Mouthguards for Children

Sleep Apnea

Obstructive Sleep Apnea

Your sleep impacts every aspect of your health and daily life. Sleeping well helps you look, feel and perform your best. But a sleep problem can be harmful to your health and well-being. One of the most common sleep problems is obstructive sleep apnea. Learn more about the warning signs and how you can get help.

About Obstructive Sleep Apnea

Nearly 30 million adults in the U.S. have obstructive sleep apnea (OSA), which can cause them to stop breathing hundreds of times a night for anywhere from a few seconds to more than a minute.

Sleep apnea is a chronic condition that occurs when your muscles relax during sleep, allowing soft tissue to collapse and block the airway. As a result, repeated breathing pauses occur, which often reduce your oxygen levels. These breathing pauses are followed by brief awakenings that disturb your sleep.

Common signs of sleep apnea include snoring and gasping or choking sounds during sleep. Like snoring, sleep apnea is more common in men, but it can occur in women too, especially during and after menopause. Having excess body weight, a narrow airway or misaligned jaw all increase the risk of sleep apnea.

Is Treating OSA Important?
Treating obstructive sleep apnea is incredibly important to your health. When left untreated, sleep apnea often causes excessive daytime sleepiness or fatigue, as well as morning headaches and memory loss. Sleep apnea also is a threat to your safety as it increases your risk of drowsy driving and workplace accidents. Untreated sleep apnea raises your risk for serious health problems. These include:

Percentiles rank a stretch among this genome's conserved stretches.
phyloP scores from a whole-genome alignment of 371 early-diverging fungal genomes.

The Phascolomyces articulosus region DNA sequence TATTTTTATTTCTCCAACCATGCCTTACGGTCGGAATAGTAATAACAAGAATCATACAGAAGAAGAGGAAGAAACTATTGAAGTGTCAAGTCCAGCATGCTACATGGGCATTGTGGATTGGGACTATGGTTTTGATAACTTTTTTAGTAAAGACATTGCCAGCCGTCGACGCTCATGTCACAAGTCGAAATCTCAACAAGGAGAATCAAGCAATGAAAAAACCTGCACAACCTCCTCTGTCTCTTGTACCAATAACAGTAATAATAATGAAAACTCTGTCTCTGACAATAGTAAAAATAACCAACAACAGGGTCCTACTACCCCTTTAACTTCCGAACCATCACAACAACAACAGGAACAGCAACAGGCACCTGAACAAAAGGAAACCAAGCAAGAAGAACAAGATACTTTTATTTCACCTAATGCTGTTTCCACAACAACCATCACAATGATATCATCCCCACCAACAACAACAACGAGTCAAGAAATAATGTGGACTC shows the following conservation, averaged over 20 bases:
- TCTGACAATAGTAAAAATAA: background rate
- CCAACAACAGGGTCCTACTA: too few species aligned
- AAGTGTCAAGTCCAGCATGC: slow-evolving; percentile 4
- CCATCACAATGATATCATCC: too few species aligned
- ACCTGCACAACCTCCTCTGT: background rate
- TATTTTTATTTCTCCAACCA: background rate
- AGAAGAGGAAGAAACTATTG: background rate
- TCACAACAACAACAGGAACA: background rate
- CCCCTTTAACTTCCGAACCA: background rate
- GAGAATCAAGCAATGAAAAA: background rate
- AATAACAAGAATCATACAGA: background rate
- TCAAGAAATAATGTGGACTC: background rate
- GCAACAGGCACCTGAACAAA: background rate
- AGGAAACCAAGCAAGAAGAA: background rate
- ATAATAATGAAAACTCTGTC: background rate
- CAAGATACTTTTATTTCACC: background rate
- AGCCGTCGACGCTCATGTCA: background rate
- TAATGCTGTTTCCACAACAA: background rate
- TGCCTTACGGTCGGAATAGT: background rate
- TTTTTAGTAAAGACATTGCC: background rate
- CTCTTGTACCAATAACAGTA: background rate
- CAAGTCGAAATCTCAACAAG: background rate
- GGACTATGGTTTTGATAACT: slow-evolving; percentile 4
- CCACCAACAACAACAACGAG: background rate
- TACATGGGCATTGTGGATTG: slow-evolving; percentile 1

• High blood pressure
  • Stroke
  • Heart disease
  • Diabetes
  • Chronic acid reflux
  • Erectile dysfunction

Severe, untreated sleep apnea even increases your risk of death.

How is OSA Diagnosed?
Kleinheinz Dentistry is proud to offer a Free Sleep Study. Call our office for more information. 704-542-6003.

How is OSA Treated?

Dr. Kleinheinz can discuss treatment options with you. We will provide a FREE SLEEP STUDY at your convenience.

  • Oral appliance therapy uses a mouth guard-like device - worn only during sleep - to maintain an open, unobstructed airway.

Research shows that oral appliance therapy is an effective treatment option for snoring and obstructive sleep apnea. An oral appliance is worn in the mouth only while you sleep and fits like a sports mouth guard or an orthodontic retainer. Oral appliances support your jaw in a forward position to help maintain an open upper airway.

Many patients consider a sleep apnea appliance to be more comfortable to wear than a CPAP mask. Oral appliances also are quiet, portable and easy to care for.

If you decide that oral appliance therapy is the best treatment option for you, then Dr. Kleinheinz will recommend a prescription for you to receive a custom-made sleep apnea appliance. More than 100 oral appliances have received FDA clearance. We prescribe and make the FDA approved appliances. Oral appliance therapy is covered by many medical insurance plans. We will do a complete benefits check upon your scheduled appointment.

Child with mouthguard.Kids who take part in athletic activities — whether they're playing on organized sports teams, bicycling, or just kicking a ball around — gain a host of well-documented health benefits. Yet inevitably, along with all the fun, the sense of achievement, and the character-building features of athletics, the possibility of injury exists. Does this mean your kids shouldn't play sports? Of course not! But it makes sense to learn about the risks involved, and to take appropriate precautions.